Making Movies Your Own: Five Things to Think About When You Rewrite Your Favorite Film
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Whether it’s Ghostbusters set in the wild west or Tootsie with gender roles reversed, most writers I know who are also movie fans have, at some point, thought about how they would reimagine their favorite flick. If that’s you, read on for a few tips on what to consider when you’re putting your own spin on a beloved movie.
Pick a direction and pursue it 1000%.
Maybe you’re going to be the first person to imagine Psycho as a love story, or The Sound of Music set at a roller derby, or Saturday Night Fever as a psychological thriller. Whatever you do, commit to it and infuse every page with the concept. When I wrote the first draft of William Shakespeare’s Star Wars, Lucasfilm (in their wisdom) had me revisit the draft and go even farther with the concept. Suddenly, R2-D2 was speaking in English and stormtroopers were talking about having drinks with Darth Vader at Mos Eisley, and the concept was much better. Go all the way with your concept to make it work.
Genre changes are easy, but sometimes character changes are more interesting.
Setting Rambo: First Blood in space would be interesting, or putting When Harry Met Sally in ancient Japan would be… well, odd. But what if you changed the characters rather than the setting? What if John Rambo had been an Iraqi? What if Harry and Sally were both women? How would the movies be different and how would they be the same with these changes? This isn’t a film example, but when I saw Portland Center Stage’s production of the musical Oklahoma! with an all-black cast (keeping the western setting), the whole musical felt fresh and new.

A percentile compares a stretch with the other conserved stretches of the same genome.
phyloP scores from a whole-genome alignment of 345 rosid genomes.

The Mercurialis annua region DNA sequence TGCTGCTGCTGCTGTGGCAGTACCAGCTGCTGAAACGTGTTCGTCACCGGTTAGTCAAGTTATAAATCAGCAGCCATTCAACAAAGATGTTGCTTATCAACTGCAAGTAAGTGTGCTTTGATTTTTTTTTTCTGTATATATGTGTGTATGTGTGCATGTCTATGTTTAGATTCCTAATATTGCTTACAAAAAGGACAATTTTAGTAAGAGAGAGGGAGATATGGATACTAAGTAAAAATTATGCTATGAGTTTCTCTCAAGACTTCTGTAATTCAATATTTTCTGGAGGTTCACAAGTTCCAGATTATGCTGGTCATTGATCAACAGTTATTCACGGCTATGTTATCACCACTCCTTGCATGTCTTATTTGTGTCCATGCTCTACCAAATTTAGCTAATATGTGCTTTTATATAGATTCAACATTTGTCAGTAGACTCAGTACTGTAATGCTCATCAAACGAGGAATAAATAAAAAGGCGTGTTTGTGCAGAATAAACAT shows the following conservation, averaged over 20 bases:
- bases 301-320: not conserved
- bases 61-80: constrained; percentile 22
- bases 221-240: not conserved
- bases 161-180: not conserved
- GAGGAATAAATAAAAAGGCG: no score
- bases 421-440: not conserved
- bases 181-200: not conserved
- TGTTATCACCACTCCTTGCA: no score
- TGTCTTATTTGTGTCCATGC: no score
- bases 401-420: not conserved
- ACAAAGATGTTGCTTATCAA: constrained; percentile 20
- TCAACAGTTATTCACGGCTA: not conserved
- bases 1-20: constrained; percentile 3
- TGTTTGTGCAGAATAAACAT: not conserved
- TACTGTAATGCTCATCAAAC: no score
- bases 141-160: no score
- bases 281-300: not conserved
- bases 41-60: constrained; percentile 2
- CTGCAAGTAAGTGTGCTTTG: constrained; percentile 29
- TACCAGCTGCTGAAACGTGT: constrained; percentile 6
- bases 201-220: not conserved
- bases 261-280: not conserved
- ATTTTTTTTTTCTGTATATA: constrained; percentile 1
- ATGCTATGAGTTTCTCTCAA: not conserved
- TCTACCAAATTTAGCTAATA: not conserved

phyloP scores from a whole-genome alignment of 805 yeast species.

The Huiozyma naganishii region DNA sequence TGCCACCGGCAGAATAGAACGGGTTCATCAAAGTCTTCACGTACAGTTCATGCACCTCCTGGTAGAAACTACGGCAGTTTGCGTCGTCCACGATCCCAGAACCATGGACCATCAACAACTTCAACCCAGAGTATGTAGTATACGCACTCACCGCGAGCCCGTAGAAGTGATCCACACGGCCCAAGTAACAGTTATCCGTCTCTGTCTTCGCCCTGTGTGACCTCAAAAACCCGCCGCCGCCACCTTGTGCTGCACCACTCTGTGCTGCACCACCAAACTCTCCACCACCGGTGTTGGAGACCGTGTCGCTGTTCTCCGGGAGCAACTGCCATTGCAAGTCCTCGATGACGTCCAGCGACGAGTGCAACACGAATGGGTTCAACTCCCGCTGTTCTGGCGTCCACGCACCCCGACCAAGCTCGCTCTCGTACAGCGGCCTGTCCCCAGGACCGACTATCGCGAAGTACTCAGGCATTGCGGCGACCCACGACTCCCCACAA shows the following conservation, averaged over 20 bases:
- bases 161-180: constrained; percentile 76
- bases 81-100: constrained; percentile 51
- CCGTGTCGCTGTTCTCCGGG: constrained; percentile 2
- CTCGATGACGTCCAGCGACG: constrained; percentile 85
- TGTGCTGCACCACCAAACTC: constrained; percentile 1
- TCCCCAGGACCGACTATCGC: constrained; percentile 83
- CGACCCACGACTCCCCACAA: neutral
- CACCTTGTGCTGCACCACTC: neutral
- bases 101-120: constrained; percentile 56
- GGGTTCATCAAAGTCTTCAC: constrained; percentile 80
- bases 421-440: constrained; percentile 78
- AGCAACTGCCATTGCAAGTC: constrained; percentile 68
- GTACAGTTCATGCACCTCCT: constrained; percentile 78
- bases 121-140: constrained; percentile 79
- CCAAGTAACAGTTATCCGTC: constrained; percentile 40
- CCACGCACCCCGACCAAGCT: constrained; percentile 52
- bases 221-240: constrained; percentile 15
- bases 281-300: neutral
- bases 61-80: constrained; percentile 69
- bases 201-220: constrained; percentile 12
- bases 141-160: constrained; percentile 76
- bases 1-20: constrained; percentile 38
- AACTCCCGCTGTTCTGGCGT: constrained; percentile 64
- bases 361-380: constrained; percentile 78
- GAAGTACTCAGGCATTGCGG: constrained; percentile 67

When it comes to a series, choose wisely.
I’ve toyed around with the idea of William Shakespeare’s Star Trek, but an immediate issue arises: what story to tell? If you’re picking a series, particularly a series with a lot of characters and/or separate stories—think Batman, or Harry Potter, or The Avengers—you’ll have to figure out what story you want to tell. Holding yourself to a single story will be more manageable than tackling a whole series. (Incidentally, the correct answer for a William Shakespeare’s Star Trek adaptation is probably The Wrath of Khan > The Search for Spock > The Voyage Home. You heard it here first.)
Choose something you know well.
This probably goes without saying, but pick a movie you love instead of something you think might have the greatest commercial or popular appeal. Your adaptation will work best if you have a passion for the subject. I know, I know—it’s easy for me to talk about not choosing based on what’s commercially viable, since I picked Star Wars. But Star Wars was a no-brainer for me, since I’ve loved it my whole life. When someone asked me to consider writing William Shakespeare’s Buffy the Vampire Slayer, I thought, “That’s a great project for someone who knows Buffy. But not for me.”
You probably knew this was coming, and I’m sorry if I’ve just crushed your dreams. It’s vital that before your adaptation goes too far, you get permission from the necessary parties. Major studios have far more resources at their disposal than you do, and you don’t want to run afoul of their copyright attorneys. (Quirk Books and I never considered doing William Shakespeare’s Star Wars without Lucasfilm’s licensing.) If you’re only sharing what you’ve written with friends and family, okay, but once you’re posting something online or self-publishing or searching for a traditional publisher, you’ll want to do it legally.
Beyond those points, I don’t have much advice except have a great time rewriting your favorite film. Even after seven William Shakespeare's Star Wars books, it’s still a joy to sit down and write the books. If you’re not having fun, you’re probably working on the wrong movie or the wrong concept. Have a blast, and best wishes!